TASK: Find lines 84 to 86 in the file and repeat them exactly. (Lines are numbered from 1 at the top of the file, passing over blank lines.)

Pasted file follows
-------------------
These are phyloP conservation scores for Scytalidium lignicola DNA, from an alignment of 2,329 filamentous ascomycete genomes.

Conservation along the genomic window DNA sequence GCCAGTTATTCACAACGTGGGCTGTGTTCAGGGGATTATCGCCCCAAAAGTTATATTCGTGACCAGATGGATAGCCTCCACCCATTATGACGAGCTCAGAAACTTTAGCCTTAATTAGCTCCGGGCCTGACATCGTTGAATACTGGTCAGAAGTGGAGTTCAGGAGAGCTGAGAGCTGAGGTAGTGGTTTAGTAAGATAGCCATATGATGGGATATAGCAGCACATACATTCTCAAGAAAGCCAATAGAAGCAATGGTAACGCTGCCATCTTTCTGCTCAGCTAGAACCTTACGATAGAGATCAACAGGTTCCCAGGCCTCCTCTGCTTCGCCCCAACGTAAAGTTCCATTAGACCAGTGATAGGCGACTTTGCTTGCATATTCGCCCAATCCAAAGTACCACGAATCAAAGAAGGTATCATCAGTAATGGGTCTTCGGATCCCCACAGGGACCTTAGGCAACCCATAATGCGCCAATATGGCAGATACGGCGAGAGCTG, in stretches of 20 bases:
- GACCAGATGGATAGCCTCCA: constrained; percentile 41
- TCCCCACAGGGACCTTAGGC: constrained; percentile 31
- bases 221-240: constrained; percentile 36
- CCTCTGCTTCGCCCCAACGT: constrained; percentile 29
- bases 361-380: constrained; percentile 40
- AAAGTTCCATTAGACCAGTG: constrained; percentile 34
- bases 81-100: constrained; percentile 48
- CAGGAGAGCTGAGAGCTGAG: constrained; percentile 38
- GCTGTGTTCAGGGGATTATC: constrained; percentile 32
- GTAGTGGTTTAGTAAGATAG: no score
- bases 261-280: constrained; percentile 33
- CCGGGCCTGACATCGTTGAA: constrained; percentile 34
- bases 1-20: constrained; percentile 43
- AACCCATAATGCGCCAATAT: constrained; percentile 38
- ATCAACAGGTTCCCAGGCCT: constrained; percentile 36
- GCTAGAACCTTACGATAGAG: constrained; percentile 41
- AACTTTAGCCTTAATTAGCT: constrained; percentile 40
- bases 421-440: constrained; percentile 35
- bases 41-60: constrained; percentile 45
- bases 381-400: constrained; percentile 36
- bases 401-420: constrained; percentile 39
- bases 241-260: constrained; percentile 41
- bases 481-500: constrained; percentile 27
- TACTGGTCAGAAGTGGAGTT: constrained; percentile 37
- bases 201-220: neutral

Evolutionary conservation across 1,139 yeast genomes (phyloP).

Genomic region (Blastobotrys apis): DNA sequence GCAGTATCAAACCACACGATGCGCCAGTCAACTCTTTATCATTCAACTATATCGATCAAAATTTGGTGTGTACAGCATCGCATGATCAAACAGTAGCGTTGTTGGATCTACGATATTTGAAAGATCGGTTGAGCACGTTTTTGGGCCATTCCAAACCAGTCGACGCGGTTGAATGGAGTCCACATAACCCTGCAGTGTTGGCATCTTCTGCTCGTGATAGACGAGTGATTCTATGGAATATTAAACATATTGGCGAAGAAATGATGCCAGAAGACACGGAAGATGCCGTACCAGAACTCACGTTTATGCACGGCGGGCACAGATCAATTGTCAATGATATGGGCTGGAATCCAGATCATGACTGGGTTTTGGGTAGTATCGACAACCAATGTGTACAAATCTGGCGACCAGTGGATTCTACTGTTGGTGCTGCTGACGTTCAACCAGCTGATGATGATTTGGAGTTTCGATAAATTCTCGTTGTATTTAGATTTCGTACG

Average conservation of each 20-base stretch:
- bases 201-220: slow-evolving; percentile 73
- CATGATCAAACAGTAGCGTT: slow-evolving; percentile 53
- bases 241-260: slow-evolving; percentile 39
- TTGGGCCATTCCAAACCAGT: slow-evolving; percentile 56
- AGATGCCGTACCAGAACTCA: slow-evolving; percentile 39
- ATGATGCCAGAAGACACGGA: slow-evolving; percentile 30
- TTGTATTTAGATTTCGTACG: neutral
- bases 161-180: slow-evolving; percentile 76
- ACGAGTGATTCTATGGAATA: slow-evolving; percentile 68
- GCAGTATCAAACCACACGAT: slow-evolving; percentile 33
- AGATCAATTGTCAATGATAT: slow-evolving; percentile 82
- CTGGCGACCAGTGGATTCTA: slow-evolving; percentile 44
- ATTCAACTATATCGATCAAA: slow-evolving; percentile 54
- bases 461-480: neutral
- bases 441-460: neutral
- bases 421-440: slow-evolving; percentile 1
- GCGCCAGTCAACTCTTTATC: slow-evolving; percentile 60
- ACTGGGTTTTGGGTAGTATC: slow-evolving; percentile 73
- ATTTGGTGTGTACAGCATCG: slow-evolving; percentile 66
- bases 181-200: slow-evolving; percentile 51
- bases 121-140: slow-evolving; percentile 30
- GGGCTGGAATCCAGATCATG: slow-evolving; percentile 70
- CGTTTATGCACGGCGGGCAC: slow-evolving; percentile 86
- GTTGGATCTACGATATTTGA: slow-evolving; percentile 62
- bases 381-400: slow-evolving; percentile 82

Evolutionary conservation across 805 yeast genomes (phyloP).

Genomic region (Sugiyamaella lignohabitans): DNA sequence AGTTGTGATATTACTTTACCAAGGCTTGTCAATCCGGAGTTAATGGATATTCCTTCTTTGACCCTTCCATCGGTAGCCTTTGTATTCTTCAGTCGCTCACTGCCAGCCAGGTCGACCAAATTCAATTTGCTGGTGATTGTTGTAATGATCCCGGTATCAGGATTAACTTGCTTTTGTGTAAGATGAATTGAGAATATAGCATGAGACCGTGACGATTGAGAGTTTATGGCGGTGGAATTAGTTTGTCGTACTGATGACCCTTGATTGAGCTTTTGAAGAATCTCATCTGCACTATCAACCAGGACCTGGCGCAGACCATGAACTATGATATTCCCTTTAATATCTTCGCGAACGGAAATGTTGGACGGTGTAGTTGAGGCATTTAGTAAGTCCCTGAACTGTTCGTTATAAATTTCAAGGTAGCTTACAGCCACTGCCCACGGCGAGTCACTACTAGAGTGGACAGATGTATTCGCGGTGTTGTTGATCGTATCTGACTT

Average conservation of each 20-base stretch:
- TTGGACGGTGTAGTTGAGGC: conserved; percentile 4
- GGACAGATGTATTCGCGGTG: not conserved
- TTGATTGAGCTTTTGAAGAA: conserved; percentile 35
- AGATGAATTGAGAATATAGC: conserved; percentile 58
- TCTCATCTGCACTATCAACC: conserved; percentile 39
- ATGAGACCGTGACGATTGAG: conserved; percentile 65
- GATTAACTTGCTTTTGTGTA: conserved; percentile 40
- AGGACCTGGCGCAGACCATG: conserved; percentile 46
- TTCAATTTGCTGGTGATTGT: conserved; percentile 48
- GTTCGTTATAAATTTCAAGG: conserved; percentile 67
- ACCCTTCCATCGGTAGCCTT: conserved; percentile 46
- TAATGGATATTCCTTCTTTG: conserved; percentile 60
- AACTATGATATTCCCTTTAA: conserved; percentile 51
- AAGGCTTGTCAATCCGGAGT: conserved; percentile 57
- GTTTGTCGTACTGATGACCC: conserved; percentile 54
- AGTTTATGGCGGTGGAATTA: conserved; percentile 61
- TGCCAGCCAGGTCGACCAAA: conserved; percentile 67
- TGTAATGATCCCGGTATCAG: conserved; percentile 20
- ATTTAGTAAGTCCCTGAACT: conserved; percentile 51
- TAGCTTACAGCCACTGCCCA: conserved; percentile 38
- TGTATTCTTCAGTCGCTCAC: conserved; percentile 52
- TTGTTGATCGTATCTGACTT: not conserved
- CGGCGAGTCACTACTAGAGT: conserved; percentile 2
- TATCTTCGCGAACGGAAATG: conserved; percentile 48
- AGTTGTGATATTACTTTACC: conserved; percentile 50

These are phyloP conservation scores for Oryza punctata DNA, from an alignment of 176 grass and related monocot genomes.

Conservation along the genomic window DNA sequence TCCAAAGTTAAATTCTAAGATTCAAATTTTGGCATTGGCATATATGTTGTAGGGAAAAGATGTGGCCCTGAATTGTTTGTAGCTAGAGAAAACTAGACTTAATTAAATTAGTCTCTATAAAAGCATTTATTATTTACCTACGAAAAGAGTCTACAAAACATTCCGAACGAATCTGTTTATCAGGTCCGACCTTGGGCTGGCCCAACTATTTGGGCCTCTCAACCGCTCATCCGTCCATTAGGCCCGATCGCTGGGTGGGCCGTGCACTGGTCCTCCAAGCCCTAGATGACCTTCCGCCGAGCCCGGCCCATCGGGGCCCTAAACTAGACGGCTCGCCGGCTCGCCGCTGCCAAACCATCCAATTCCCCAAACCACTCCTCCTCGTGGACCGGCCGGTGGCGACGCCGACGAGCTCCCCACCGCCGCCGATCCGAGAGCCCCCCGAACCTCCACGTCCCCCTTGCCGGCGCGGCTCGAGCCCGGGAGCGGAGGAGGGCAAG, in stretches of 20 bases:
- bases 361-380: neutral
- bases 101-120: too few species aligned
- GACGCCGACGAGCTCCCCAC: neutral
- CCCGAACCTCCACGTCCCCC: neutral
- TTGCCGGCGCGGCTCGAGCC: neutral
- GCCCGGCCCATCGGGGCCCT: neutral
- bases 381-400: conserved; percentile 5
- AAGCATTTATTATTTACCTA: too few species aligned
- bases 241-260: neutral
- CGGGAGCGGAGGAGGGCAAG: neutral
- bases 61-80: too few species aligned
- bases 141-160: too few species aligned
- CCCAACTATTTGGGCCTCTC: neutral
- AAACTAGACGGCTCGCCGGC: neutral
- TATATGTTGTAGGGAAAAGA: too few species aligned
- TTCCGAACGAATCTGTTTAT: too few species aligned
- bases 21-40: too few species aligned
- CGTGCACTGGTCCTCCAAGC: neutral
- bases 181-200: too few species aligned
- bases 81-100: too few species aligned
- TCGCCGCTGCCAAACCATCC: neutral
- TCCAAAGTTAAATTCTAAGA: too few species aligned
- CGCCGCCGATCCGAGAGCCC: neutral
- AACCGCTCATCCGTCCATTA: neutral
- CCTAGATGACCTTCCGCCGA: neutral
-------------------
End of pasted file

These are phyloP conservation scores for Oryza punctata DNA, from an alignment of 176 grass and related monocot genomes.

Conservation along the genomic window DNA sequence TCCAAAGTTAAATTCTAAGATTCAAATTTTGGCATTGGCATATATGTTGTAGGGAAAAGATGTGGCCCTGAATTGTTTGTAGCTAGAGAAAACTAGACTTAATTAAATTAGTCTCTATAAAAGCATTTATTATTTACCTACGAAAAGAGTCTACAAAACATTCCGAACGAATCTGTTTATCAGGTCCGACCTTGGGCTGGCCCAACTATTTGGGCCTCTCAACCGCTCATCCGTCCATTAGGCCCGATCGCTGGGTGGGCCGTGCACTGGTCCTCCAAGCCCTAGATGACCTTCCGCCGAGCCCGGCCCATCGGGGCCCTAAACTAGACGGCTCGCCGGCTCGCCGCTGCCAAACCATCCAATTCCCCAAACCACTCCTCCTCGTGGACCGGCCGGTGGCGACGCCGACGAGCTCCCCACCGCCGCCGATCCGAGAGCCCCCCGAACCTCCACGTCCCCCTTGCCGGCGCGGCTCGAGCCCGGGAGCGGAGGAGGGCAAG, in stretches of 20 bases:
- bases 361-380: neutral